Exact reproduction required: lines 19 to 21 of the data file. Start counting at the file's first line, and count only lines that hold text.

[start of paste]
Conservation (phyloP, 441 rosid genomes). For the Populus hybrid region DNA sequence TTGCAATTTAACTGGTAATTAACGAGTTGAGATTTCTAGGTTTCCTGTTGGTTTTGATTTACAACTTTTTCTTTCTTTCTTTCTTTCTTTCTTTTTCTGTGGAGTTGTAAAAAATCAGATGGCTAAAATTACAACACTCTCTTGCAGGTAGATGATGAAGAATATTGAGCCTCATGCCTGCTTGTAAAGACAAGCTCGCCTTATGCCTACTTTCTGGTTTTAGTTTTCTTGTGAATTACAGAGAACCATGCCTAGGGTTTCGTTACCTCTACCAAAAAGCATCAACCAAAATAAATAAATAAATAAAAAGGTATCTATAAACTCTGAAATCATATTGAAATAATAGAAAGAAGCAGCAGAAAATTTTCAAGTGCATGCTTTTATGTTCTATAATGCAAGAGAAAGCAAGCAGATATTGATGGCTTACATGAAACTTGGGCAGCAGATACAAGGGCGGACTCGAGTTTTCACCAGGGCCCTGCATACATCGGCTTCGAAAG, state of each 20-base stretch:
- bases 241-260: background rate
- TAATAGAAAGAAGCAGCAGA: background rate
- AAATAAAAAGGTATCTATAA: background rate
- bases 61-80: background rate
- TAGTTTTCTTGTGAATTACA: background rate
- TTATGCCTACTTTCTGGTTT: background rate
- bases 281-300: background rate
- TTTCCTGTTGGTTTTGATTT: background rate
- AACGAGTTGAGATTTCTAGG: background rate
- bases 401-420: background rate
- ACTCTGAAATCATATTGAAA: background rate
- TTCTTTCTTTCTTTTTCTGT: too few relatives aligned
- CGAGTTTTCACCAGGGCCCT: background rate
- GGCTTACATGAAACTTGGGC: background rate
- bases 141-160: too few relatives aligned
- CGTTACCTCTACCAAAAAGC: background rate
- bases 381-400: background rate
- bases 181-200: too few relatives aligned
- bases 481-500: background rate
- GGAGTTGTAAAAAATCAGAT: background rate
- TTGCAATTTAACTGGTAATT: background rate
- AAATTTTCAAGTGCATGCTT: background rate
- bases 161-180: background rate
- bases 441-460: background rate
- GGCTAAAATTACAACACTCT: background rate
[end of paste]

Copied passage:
- bases 181-200: too few relatives aligned
- bases 481-500: background rate
- GGAGTTGTAAAAAATCAGAT: background rate